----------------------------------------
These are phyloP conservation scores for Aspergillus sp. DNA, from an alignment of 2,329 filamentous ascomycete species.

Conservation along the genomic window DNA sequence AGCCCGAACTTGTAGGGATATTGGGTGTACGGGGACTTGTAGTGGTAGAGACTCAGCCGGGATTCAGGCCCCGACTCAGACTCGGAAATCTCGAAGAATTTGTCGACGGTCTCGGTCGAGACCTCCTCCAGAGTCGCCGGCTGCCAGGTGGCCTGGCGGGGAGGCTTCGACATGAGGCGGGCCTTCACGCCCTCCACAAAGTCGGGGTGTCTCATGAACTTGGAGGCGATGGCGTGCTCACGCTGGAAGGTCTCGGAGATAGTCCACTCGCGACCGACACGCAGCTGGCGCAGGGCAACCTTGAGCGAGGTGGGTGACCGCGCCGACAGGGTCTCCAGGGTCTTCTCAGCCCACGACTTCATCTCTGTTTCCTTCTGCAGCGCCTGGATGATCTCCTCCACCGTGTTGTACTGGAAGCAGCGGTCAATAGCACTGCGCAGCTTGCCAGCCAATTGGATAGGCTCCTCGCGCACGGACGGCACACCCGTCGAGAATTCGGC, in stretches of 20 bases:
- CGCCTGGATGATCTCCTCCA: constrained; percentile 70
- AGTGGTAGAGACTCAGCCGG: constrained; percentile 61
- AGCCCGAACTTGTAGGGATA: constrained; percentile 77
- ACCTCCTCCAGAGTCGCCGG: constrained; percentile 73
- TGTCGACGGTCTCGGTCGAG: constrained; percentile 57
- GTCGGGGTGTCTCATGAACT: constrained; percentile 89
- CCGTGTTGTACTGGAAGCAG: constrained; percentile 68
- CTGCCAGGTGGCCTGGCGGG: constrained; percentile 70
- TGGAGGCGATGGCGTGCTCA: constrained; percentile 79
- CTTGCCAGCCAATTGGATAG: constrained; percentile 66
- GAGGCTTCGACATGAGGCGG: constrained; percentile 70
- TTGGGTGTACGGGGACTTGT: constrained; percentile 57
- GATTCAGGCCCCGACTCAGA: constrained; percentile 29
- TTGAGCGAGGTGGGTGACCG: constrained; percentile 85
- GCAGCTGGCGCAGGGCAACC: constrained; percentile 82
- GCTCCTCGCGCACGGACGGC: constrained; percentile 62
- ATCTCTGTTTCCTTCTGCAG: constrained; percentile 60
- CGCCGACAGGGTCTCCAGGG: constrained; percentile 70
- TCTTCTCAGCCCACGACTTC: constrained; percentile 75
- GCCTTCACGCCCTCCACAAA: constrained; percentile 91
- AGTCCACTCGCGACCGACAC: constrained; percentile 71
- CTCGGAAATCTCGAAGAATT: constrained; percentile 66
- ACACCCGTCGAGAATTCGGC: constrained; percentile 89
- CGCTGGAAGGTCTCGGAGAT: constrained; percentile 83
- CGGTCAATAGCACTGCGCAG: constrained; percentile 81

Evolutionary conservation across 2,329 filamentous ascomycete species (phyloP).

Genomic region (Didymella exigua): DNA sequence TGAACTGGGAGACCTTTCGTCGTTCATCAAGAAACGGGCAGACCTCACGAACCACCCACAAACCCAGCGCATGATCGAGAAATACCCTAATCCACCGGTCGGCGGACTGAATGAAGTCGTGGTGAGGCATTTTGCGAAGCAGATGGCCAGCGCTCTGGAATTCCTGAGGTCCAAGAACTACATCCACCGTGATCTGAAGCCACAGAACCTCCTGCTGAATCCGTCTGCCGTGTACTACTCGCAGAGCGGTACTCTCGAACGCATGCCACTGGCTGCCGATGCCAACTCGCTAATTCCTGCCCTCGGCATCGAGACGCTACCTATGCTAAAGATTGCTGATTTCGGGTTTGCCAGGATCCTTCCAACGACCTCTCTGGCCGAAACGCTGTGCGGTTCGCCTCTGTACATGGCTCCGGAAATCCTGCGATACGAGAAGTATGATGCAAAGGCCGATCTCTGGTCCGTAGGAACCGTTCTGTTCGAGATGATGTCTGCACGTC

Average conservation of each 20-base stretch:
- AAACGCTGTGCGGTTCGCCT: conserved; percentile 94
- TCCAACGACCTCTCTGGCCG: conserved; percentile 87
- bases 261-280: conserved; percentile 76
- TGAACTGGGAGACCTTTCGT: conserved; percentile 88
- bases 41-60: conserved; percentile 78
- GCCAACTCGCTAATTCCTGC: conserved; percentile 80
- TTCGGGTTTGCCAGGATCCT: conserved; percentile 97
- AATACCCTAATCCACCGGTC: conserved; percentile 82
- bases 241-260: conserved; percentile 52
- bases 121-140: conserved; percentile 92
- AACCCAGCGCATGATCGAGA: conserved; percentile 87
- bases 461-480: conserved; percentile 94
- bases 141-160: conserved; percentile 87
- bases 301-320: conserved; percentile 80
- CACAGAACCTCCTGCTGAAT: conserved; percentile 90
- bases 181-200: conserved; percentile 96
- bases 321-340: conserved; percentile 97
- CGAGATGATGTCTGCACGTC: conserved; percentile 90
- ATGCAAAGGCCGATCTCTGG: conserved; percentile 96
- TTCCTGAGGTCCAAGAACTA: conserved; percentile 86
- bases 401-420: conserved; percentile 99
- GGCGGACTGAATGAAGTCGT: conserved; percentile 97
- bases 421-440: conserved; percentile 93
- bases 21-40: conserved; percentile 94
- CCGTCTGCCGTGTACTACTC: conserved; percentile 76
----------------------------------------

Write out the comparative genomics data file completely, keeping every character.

These are phyloP conservation scores for Aspergillus sp. DNA, from an alignment of 2,329 filamentous ascomycete species.

Conservation along the genomic window DNA sequence AGCCCGAACTTGTAGGGATATTGGGTGTACGGGGACTTGTAGTGGTAGAGACTCAGCCGGGATTCAGGCCCCGACTCAGACTCGGAAATCTCGAAGAATTTGTCGACGGTCTCGGTCGAGACCTCCTCCAGAGTCGCCGGCTGCCAGGTGGCCTGGCGGGGAGGCTTCGACATGAGGCGGGCCTTCACGCCCTCCACAAAGTCGGGGTGTCTCATGAACTTGGAGGCGATGGCGTGCTCACGCTGGAAGGTCTCGGAGATAGTCCACTCGCGACCGACACGCAGCTGGCGCAGGGCAACCTTGAGCGAGGTGGGTGACCGCGCCGACAGGGTCTCCAGGGTCTTCTCAGCCCACGACTTCATCTCTGTTTCCTTCTGCAGCGCCTGGATGATCTCCTCCACCGTGTTGTACTGGAAGCAGCGGTCAATAGCACTGCGCAGCTTGCCAGCCAATTGGATAGGCTCCTCGCGCACGGACGGCACACCCGTCGAGAATTCGGC, in stretches of 20 bases:
- CGCCTGGATGATCTCCTCCA: constrained; percentile 70
- AGTGGTAGAGACTCAGCCGG: constrained; percentile 61
- AGCCCGAACTTGTAGGGATA: constrained; percentile 77
- ACCTCCTCCAGAGTCGCCGG: constrained; percentile 73
- TGTCGACGGTCTCGGTCGAG: constrained; percentile 57
- GTCGGGGTGTCTCATGAACT: constrained; percentile 89
- CCGTGTTGTACTGGAAGCAG: constrained; percentile 68
- CTGCCAGGTGGCCTGGCGGG: constrained; percentile 70
- TGGAGGCGATGGCGTGCTCA: constrained; percentile 79
- CTTGCCAGCCAATTGGATAG: constrained; percentile 66
- GAGGCTTCGACATGAGGCGG: constrained; percentile 70
- TTGGGTGTACGGGGACTTGT: constrained; percentile 57
- GATTCAGGCCCCGACTCAGA: constrained; percentile 29
- TTGAGCGAGGTGGGTGACCG: constrained; percentile 85
- GCAGCTGGCGCAGGGCAACC: constrained; percentile 82
- GCTCCTCGCGCACGGACGGC: constrained; percentile 62
- ATCTCTGTTTCCTTCTGCAG: constrained; percentile 60
- CGCCGACAGGGTCTCCAGGG: constrained; percentile 70
- TCTTCTCAGCCCACGACTTC: constrained; percentile 75
- GCCTTCACGCCCTCCACAAA: constrained; percentile 91
- AGTCCACTCGCGACCGACAC: constrained; percentile 71
- CTCGGAAATCTCGAAGAATT: constrained; percentile 66
- ACACCCGTCGAGAATTCGGC: constrained; percentile 89
- CGCTGGAAGGTCTCGGAGAT: constrained; percentile 83
- CGGTCAATAGCACTGCGCAG: constrained; percentile 81

Evolutionary conservation across 2,329 filamentous ascomycete species (phyloP).

Genomic region (Didymella exigua): DNA sequence TGAACTGGGAGACCTTTCGTCGTTCATCAAGAAACGGGCAGACCTCACGAACCACCCACAAACCCAGCGCATGATCGAGAAATACCCTAATCCACCGGTCGGCGGACTGAATGAAGTCGTGGTGAGGCATTTTGCGAAGCAGATGGCCAGCGCTCTGGAATTCCTGAGGTCCAAGAACTACATCCACCGTGATCTGAAGCCACAGAACCTCCTGCTGAATCCGTCTGCCGTGTACTACTCGCAGAGCGGTACTCTCGAACGCATGCCACTGGCTGCCGATGCCAACTCGCTAATTCCTGCCCTCGGCATCGAGACGCTACCTATGCTAAAGATTGCTGATTTCGGGTTTGCCAGGATCCTTCCAACGACCTCTCTGGCCGAAACGCTGTGCGGTTCGCCTCTGTACATGGCTCCGGAAATCCTGCGATACGAGAAGTATGATGCAAAGGCCGATCTCTGGTCCGTAGGAACCGTTCTGTTCGAGATGATGTCTGCACGTC

Average conservation of each 20-base stretch:
- AAACGCTGTGCGGTTCGCCT: conserved; percentile 94
- TCCAACGACCTCTCTGGCCG: conserved; percentile 87
- bases 261-280: conserved; percentile 76
- TGAACTGGGAGACCTTTCGT: conserved; percentile 88
- bases 41-60: conserved; percentile 78
- GCCAACTCGCTAATTCCTGC: conserved; percentile 80
- TTCGGGTTTGCCAGGATCCT: conserved; percentile 97
- AATACCCTAATCCACCGGTC: conserved; percentile 82
- bases 241-260: conserved; percentile 52
- bases 121-140: conserved; percentile 92
- AACCCAGCGCATGATCGAGA: conserved; percentile 87
- bases 461-480: conserved; percentile 94
- bases 141-160: conserved; percentile 87
- bases 301-320: conserved; percentile 80
- CACAGAACCTCCTGCTGAAT: conserved; percentile 90
- bases 181-200: conserved; percentile 96
- bases 321-340: conserved; percentile 97
- CGAGATGATGTCTGCACGTC: conserved; percentile 90
- ATGCAAAGGCCGATCTCTGG: conserved; percentile 96
- TTCCTGAGGTCCAAGAACTA: conserved; percentile 86
- bases 401-420: conserved; percentile 99
- GGCGGACTGAATGAAGTCGT: conserved; percentile 97
- bases 421-440: conserved; percentile 93
- bases 21-40: conserved; percentile 94
- CCGTCTGCCGTGTACTACTC: conserved; percentile 76